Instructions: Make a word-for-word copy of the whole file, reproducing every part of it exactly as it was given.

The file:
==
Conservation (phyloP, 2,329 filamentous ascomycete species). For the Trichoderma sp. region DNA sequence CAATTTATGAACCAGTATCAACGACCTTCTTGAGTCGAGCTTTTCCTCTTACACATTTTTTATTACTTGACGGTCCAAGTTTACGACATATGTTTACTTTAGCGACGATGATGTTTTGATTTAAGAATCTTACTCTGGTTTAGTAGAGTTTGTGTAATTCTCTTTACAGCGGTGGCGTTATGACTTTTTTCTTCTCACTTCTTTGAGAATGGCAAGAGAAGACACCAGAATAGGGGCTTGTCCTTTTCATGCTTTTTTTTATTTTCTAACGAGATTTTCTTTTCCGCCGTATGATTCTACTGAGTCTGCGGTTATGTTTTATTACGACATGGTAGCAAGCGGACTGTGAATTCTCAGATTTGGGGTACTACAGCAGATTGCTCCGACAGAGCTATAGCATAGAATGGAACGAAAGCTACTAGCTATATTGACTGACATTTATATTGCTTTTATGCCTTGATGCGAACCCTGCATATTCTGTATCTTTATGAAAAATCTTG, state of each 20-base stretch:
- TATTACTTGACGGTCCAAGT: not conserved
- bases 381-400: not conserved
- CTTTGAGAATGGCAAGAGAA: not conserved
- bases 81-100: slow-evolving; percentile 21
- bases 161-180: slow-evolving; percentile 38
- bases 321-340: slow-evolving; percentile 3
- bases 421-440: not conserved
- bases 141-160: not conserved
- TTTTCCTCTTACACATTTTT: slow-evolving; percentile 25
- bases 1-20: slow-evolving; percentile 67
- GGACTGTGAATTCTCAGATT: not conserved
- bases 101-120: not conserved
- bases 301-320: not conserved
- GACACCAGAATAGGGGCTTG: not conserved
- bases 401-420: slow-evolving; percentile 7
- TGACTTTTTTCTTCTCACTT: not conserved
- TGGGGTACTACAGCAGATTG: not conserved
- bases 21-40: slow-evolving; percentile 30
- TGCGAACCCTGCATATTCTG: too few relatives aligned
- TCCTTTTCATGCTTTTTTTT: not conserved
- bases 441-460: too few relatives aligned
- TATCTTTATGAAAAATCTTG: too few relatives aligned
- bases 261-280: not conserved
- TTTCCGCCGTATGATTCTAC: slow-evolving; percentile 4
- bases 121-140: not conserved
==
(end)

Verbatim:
Conservation (phyloP, 2,329 filamentous ascomycete species). For the Trichoderma sp. region DNA sequence CAATTTATGAACCAGTATCAACGACCTTCTTGAGTCGAGCTTTTCCTCTTACACATTTTTTATTACTTGACGGTCCAAGTTTACGACATATGTTTACTTTAGCGACGATGATGTTTTGATTTAAGAATCTTACTCTGGTTTAGTAGAGTTTGTGTAATTCTCTTTACAGCGGTGGCGTTATGACTTTTTTCTTCTCACTTCTTTGAGAATGGCAAGAGAAGACACCAGAATAGGGGCTTGTCCTTTTCATGCTTTTTTTTATTTTCTAACGAGATTTTCTTTTCCGCCGTATGATTCTACTGAGTCTGCGGTTATGTTTTATTACGACATGGTAGCAAGCGGACTGTGAATTCTCAGATTTGGGGTACTACAGCAGATTGCTCCGACAGAGCTATAGCATAGAATGGAACGAAAGCTACTAGCTATATTGACTGACATTTATATTGCTTTTATGCCTTGATGCGAACCCTGCATATTCTGTATCTTTATGAAAAATCTTG, state of each 20-base stretch:
- TATTACTTGACGGTCCAAGT: not conserved
- bases 381-400: not conserved
- CTTTGAGAATGGCAAGAGAA: not conserved
- bases 81-100: slow-evolving; percentile 21
- bases 161-180: slow-evolving; percentile 38
- bases 321-340: slow-evolving; percentile 3
- bases 421-440: not conserved
- bases 141-160: not conserved
- TTTTCCTCTTACACATTTTT: slow-evolving; percentile 25
- bases 1-20: slow-evolving; percentile 67
- GGACTGTGAATTCTCAGATT: not conserved
- bases 101-120: not conserved
- bases 301-320: not conserved
- GACACCAGAATAGGGGCTTG: not conserved
- bases 401-420: slow-evolving; percentile 7
- TGACTTTTTTCTTCTCACTT: not conserved
- TGGGGTACTACAGCAGATTG: not conserved
- bases 21-40: slow-evolving; percentile 30
- TGCGAACCCTGCATATTCTG: too few relatives aligned
- TCCTTTTCATGCTTTTTTTT: not conserved
- bases 441-460: too few relatives aligned
- TATCTTTATGAAAAATCTTG: too few relatives aligned
- bases 261-280: not conserved
- TTTCCGCCGTATGATTCTAC: slow-evolving; percentile 4
- bases 121-140: not conserved